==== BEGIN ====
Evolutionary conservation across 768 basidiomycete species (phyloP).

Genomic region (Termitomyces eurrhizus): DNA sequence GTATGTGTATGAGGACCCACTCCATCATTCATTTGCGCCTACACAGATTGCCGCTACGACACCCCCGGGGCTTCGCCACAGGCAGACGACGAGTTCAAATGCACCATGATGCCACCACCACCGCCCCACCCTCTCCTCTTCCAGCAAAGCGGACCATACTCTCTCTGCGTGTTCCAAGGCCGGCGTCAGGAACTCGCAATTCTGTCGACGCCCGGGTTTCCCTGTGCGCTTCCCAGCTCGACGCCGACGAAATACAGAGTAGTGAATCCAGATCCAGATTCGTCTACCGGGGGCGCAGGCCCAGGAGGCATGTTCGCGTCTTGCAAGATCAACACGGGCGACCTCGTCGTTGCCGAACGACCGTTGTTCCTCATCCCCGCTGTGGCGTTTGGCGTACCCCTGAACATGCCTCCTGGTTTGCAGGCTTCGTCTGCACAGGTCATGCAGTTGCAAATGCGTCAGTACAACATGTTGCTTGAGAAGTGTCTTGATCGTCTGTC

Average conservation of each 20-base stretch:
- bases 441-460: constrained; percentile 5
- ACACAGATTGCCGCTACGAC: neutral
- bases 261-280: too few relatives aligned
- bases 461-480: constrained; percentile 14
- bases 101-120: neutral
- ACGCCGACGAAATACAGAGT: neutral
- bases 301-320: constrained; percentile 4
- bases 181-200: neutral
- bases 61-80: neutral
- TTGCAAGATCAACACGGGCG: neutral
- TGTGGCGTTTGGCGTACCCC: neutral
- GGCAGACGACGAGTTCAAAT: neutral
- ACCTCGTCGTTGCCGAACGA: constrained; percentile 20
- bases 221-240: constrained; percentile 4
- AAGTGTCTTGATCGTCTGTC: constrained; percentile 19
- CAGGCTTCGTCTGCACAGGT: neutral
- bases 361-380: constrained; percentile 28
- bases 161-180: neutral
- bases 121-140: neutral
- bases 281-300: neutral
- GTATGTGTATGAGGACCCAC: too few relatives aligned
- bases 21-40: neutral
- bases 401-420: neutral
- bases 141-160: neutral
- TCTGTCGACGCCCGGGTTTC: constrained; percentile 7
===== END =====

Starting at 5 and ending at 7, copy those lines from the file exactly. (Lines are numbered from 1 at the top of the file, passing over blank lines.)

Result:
- ACACAGATTGCCGCTACGAC: neutral
- bases 261-280: too few relatives aligned
- bases 461-480: constrained; percentile 14